Tree-felling robot nabs design award

Last updated 05:00 24/03/2014
robot Tarzan
I'M A LUMBERJACK: University of Canterbury’s Dr Stefanie Gutschmidt and Scion’s Dr Richard Parker supervised a group of engineering students who created a robot Tarzan, designed to fell trees on steep terrain.

Relevant offers


Redcliffs School considering court action to stay open Twins graduate with same double majors from Massey University Invercargill's Fernworth Primary School latest to get iPads Southland Trades Academy likely to focus on four sectors Massey graduation ceremony sadder than funeral, parents say Education Minister Hekia Parata announces Marlborough colleges decision Lack of trust in National Standards on the agenda for Blenheim schools Mt Eden Normal Primary School's war memorial a mystery for student researchers Western Institute of Technology student numbers down by 8 per cent for 2015 Lives changed forever after crash

A robot "Tarzan" has netted a group of Canterbury engineering students a national engineering award.

On Friday night the Institution of Professional Engineers New Zealand presented the Rey Meyer Medal to the design team for the tree-to-tree robot, which will eventually be used to fell trees on steep terrain.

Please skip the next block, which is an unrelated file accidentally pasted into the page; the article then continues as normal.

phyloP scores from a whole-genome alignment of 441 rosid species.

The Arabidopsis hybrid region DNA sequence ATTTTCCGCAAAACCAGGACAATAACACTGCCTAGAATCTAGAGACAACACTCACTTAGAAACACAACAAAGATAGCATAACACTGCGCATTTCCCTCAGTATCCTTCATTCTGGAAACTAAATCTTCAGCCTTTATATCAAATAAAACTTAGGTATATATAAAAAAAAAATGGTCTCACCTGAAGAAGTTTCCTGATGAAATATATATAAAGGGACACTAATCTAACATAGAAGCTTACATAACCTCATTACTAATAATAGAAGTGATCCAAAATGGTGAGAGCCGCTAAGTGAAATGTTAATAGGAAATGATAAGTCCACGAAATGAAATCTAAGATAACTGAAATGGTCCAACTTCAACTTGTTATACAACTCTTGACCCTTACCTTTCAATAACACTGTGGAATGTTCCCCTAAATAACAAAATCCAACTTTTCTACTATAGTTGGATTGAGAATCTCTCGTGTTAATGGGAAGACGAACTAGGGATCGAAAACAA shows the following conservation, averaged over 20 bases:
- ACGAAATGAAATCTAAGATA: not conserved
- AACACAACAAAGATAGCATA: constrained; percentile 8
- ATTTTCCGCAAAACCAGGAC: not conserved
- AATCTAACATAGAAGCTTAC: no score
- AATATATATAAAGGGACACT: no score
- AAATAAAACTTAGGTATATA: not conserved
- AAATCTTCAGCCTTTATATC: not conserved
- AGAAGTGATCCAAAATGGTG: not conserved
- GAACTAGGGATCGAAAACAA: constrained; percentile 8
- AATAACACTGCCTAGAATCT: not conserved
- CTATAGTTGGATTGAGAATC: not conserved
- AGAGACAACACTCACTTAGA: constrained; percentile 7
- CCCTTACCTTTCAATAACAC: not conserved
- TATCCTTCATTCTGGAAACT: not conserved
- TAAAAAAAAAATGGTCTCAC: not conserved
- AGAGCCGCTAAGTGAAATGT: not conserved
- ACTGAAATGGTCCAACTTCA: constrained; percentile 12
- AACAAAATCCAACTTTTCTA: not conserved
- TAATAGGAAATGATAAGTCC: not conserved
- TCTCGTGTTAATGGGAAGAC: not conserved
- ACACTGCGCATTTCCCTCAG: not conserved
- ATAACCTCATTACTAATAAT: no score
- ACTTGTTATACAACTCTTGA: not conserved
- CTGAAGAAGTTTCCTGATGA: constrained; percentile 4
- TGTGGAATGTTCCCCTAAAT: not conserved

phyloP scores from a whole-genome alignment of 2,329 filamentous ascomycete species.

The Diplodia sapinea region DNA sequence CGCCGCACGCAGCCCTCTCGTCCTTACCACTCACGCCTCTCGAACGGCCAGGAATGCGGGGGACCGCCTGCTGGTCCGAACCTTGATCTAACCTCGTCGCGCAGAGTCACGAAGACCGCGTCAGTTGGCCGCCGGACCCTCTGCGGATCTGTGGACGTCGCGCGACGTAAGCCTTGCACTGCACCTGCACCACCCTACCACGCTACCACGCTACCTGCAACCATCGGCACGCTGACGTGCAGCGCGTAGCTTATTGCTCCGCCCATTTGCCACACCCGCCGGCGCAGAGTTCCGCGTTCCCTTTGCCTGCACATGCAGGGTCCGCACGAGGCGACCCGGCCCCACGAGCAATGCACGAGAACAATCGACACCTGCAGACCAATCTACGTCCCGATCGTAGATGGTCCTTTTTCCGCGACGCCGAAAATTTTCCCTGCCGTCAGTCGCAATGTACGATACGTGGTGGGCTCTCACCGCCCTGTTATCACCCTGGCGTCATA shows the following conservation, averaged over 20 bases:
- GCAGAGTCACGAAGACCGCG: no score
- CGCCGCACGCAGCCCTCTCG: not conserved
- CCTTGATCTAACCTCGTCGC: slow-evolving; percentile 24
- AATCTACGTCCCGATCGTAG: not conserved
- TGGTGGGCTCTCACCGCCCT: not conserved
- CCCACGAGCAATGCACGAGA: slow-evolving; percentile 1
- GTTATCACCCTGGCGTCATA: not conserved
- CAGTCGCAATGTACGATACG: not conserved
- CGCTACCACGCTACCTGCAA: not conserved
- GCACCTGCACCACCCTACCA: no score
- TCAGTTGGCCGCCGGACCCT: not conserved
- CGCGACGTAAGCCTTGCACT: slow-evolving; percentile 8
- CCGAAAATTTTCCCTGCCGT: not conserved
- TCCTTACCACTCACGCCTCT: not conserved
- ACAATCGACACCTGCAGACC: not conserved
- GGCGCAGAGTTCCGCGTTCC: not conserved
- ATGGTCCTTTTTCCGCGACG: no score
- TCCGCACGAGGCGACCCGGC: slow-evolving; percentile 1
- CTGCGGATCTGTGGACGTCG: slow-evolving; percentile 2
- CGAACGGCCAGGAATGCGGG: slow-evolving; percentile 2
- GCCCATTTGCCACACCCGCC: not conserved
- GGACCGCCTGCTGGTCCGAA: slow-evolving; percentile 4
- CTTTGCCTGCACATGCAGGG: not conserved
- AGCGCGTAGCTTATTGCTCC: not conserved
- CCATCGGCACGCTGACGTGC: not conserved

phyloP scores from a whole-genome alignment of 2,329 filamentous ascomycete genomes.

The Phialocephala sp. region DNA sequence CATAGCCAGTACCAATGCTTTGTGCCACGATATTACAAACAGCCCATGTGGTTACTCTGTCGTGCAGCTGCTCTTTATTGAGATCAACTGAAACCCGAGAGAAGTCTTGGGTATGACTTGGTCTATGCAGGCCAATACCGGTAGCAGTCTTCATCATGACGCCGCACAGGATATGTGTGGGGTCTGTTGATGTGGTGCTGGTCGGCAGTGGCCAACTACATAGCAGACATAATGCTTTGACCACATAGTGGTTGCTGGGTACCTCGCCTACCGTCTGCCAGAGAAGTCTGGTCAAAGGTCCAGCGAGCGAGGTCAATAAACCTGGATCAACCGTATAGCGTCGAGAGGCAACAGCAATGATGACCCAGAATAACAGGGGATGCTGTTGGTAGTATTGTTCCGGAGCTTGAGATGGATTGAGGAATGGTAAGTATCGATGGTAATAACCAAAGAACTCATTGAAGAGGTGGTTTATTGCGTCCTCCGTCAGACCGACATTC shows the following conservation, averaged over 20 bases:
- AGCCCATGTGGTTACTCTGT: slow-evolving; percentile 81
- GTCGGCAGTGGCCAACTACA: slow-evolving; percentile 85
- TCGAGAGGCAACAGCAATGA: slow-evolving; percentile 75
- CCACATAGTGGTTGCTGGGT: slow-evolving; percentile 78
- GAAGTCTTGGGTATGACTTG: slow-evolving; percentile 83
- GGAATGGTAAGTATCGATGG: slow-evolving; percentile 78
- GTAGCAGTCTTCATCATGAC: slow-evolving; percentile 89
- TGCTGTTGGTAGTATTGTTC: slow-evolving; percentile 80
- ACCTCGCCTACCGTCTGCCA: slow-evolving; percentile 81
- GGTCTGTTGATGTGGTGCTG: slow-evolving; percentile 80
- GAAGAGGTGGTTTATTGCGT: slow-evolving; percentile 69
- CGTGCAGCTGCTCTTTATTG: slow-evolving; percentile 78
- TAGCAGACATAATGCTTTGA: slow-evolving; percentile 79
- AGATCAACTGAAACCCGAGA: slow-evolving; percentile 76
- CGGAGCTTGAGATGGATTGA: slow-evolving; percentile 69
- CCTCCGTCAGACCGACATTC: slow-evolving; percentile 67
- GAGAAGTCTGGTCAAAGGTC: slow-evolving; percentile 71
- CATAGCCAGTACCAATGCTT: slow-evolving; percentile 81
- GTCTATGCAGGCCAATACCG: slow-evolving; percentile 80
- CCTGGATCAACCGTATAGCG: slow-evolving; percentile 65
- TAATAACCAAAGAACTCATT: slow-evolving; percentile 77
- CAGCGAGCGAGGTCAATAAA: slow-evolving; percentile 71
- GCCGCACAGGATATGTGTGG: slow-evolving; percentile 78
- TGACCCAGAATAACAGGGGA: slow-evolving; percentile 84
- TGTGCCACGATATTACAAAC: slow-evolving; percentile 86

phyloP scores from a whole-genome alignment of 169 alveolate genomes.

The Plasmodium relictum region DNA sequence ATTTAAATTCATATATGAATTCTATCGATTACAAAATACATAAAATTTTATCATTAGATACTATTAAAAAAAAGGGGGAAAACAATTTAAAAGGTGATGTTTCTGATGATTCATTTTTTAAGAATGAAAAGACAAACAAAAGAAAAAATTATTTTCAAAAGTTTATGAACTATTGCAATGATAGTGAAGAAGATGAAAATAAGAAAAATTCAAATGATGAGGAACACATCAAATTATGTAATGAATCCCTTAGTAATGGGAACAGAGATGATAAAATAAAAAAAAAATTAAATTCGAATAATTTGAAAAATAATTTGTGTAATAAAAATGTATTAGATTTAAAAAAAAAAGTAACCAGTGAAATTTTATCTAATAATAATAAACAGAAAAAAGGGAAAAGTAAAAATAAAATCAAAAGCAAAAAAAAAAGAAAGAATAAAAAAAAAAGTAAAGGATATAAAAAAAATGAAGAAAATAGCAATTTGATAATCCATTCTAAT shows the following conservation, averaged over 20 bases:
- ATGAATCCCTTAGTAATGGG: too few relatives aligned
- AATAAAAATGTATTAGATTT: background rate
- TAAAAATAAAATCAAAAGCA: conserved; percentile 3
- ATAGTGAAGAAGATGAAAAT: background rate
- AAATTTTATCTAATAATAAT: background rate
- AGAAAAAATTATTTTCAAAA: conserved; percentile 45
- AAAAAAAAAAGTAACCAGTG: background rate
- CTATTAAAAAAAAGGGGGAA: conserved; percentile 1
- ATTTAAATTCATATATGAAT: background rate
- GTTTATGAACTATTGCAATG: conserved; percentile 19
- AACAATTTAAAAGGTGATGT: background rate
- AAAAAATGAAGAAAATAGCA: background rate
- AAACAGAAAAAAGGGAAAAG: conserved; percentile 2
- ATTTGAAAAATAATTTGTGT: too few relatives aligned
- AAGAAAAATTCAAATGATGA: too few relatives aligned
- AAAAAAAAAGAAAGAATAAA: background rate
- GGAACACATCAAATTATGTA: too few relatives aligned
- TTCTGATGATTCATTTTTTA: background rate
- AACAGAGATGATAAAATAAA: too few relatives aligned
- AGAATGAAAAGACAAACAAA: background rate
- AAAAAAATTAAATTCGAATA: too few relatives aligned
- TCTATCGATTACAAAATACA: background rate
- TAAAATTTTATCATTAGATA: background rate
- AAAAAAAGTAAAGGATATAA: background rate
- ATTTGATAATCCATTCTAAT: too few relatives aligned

Scott Paulin, Sean Bayley, Thomas Gilbert and George Wareing were presented with the award made annually for the best university or polytechnic student engineering project.

They were supervised by University of Canterbury engineering lecturer Dr Stefanie Gutschmidt and Scion's Dr Richard Parker.

The idea of a robotic Tarzan came from staff at Scion, the Crown research institute which looks after forest research.

Gutschmidt said the idea was to design a robot which could move from tree to tree as a way of navigating through forests, particularly for harvesting trees in tricky terrain.

"Steep-slope robotic felling would result in a significant improvement to the safety and efficiency of forestry harvesting in New Zealand," she said.

The robot would avoid disturbing soil and would not get tangled in shrubs and other obstacles.

"The students just flew with it. They designed working wrists and grippers and made sure it was light enough to support itself and operated wirelessly by laptop," Parker said.

A quarter-scale model of the robot was made and tested in a simulated forestry environment.

"It's actually beautiful," Parker said. "It looks very elegant."

A PhD student has now taken over the controls and is working to improve the system. Other students are developing a saw system which would enable the robot to fell trees.

The Canterbury team were joint winners of the award, along with Wellington student Anthony Muir, from Wellington Institute of Technology.

Muir won for designing a system for managing peak flows from extreme rain events in urban areas.

Ad Feedback

- The Press


Special offers

Featured Promotions

Sponsored Content